For starters, the Oboz O FIT Insole is one of the most comfortable you’ll find, and it gives you an excellent chance of skipping the purchase of a separate orthotic insert. The O Fit Insole blends EVA pods, medium-density EVA, and a high-density EVA heel cup for maximum shock absorption, rebound, stabilization, and support right out of the box. These are all ideal features to look for when shopping for plantar fasciitis footwear.
Next, let’s go over the Oboz Granite Peak sole. The midsole features a stabilizing nylon shank, single-density EVA midsole, and a TPU chassis for torsional stability. For people with flat feet, PF, and overpronation issues, this is an excellent shoe. Finally, the Granite Peak outsole features deep lugs and a unique tread pattern to help you grip all types of surfaces with confidence.
A couple of final features we like are the rubber heel counter that protects your heel & keeps the shoe snug against your foot, along with the protective rubber toe cap. All in all, Oboz considered just about every worthwhile design element when it constructed the Bridger shoe.
- Excellent all-around support for plantar fasciitis
- Ample ankle support
- The shoes fit like a glove, especially in the heel
- Approved by big guys over 6’2″
- A fairly short break-in period
- They’re definitely built to last
- Superb traction
- They keep the feet dry in nasty weather
- They may feel stiff out of the box
- The shoe might feel narrow (especially if you’re used to Keen)
- You may prefer a shoe with more flex that prevents heel lift
#2) Merrell Men’s Moab 2 Waterproof Hiking Shoe
The safest bet in this guide for plantar fasciitis is the Moab 2 hiking shoe. Merrell’s Moab 2 is well-known for being one of the most reliable and comfortable hiking shoes on the planet. There are several models available, plus Merrell offers them for both men and women. The toughest edition of the Moab 2 is the waterproof version with Merrell’s M Select DRY membrane that keeps moisture out while allowing it to escape.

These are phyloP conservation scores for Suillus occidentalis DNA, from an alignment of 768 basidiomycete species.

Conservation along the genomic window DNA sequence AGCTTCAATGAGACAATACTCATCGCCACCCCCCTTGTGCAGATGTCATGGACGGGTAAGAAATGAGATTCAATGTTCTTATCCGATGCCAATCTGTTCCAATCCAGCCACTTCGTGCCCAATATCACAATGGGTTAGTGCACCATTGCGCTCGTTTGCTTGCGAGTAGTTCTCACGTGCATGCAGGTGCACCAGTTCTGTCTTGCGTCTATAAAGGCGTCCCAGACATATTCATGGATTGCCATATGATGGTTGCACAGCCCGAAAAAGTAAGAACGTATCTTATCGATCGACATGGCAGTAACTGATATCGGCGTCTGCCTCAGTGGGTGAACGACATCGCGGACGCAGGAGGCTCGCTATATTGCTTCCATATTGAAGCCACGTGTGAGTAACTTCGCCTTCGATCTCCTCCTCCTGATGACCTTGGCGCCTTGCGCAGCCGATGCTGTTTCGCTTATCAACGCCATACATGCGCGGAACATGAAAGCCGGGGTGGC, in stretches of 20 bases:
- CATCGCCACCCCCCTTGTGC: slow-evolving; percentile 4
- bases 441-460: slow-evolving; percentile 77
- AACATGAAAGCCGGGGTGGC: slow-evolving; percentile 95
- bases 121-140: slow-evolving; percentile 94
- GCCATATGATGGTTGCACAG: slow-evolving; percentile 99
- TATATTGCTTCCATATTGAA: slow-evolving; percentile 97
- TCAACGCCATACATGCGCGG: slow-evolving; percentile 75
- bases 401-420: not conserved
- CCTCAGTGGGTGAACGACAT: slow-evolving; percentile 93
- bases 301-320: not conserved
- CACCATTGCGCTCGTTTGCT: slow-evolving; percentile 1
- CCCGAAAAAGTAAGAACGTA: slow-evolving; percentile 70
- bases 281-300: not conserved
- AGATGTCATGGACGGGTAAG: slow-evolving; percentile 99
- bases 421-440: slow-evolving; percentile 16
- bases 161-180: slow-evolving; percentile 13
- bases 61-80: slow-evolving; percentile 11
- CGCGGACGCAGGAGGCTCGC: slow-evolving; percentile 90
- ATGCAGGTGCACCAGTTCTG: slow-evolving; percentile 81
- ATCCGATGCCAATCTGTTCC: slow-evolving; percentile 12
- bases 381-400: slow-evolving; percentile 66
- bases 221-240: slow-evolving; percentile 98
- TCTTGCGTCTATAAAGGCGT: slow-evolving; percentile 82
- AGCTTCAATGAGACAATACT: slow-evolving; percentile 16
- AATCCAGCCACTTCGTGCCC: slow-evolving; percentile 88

As far as comfort, the beauty of this shoe for PF lies in the sole. Merrell starts with an EVA contoured footbed designed to give your foot both zonal arch and heel support. It then builds upon the footbed with a molded nylon arch shank and additional air cushioning in the heel for a cloud-like feel on the trail.
Once you move past the footbed, you’ll find a nice thick EVA midsole and premium Vibram TC5+ outsole. The Vibram outsole in the Moab 2 is one feature we like more than the Oboz Granite Peak outsole. We find that all the best footwear for PF from tactical boots to cowboy boots also feature custom Vibram outsoles. Lastly, the Moab 2 is built to take a beating and tackle any terrain it faces, unlike the trail runners in this guide.
- The most positive reports by PF sufferers of all the shoes in this guide
- Extremely durable materials
- Good arch support
- A good shoe for all outdoor activities including hiking, fishing, camping, and hunting
- Great traction in snowy and slushy conditions
- Solid footing on all types of terrain
- Little to no break-in period